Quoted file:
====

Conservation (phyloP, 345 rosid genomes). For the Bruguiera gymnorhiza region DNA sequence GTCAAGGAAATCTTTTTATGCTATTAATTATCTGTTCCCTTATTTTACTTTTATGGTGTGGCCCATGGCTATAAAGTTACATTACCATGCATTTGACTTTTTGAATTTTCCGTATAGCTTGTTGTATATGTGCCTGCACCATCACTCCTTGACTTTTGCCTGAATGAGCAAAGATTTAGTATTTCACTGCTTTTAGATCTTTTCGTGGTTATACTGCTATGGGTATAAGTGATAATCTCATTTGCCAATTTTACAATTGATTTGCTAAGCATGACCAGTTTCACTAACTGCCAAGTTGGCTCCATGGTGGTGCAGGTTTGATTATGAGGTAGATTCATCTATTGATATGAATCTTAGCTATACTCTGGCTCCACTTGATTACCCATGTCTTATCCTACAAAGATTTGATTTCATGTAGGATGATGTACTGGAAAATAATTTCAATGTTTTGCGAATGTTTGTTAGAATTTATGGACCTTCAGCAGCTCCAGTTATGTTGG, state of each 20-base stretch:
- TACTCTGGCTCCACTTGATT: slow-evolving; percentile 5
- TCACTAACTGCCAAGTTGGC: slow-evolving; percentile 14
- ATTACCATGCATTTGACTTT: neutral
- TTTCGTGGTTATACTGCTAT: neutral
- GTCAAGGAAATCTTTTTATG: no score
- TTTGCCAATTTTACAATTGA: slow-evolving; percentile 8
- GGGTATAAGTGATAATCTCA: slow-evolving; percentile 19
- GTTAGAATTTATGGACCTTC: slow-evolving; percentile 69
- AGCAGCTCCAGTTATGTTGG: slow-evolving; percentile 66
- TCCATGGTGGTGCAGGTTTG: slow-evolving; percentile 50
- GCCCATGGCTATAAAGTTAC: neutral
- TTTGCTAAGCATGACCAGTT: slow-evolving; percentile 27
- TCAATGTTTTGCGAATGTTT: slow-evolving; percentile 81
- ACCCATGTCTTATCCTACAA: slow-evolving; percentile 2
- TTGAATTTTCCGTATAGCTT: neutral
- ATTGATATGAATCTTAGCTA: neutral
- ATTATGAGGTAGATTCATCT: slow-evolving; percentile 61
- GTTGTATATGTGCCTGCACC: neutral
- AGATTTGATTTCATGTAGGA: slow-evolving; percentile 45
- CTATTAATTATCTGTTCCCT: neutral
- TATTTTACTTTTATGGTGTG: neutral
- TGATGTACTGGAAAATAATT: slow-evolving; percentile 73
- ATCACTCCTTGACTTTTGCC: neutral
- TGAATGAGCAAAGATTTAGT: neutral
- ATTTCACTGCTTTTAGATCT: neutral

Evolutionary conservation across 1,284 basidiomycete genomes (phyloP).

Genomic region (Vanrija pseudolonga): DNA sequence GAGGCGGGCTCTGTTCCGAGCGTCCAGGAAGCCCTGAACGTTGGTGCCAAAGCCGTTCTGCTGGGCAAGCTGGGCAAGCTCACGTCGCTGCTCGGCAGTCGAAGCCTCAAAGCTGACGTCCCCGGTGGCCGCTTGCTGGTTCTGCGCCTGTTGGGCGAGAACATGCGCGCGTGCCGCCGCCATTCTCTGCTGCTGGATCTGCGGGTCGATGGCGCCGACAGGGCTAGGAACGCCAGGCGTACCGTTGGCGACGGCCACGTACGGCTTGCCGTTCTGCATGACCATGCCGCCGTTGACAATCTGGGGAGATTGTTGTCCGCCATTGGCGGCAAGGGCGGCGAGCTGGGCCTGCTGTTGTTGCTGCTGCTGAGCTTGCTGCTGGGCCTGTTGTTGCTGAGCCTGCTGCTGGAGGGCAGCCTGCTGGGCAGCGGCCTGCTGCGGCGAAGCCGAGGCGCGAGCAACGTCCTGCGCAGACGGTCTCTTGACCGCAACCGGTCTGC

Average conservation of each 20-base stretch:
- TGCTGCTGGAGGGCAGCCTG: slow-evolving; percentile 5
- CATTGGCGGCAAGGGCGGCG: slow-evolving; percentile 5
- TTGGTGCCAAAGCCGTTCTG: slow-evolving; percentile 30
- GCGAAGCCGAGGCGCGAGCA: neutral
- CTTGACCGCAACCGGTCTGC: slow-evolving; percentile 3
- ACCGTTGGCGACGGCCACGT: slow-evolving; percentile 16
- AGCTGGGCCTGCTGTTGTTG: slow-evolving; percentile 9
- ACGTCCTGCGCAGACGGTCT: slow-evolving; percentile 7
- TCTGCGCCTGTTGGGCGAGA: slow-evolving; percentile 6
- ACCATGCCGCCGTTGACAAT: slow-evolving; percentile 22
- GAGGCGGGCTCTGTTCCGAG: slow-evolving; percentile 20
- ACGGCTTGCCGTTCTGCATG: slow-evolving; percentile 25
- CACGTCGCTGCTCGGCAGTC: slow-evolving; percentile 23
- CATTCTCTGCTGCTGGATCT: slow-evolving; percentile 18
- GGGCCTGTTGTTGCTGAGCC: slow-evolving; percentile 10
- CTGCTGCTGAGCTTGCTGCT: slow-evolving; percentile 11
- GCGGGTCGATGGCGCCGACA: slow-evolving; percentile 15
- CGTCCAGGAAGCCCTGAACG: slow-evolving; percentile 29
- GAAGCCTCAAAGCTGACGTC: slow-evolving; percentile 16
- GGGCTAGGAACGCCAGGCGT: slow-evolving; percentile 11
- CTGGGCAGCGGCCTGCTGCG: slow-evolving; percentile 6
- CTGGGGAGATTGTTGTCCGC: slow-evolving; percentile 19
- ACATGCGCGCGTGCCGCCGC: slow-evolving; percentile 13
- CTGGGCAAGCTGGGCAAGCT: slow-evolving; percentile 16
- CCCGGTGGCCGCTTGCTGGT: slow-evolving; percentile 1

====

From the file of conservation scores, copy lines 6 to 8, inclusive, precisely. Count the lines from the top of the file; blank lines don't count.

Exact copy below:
- GTCAAGGAAATCTTTTTATG: no score
- TTTGCCAATTTTACAATTGA: slow-evolving; percentile 8
- GGGTATAAGTGATAATCTCA: slow-evolving; percentile 19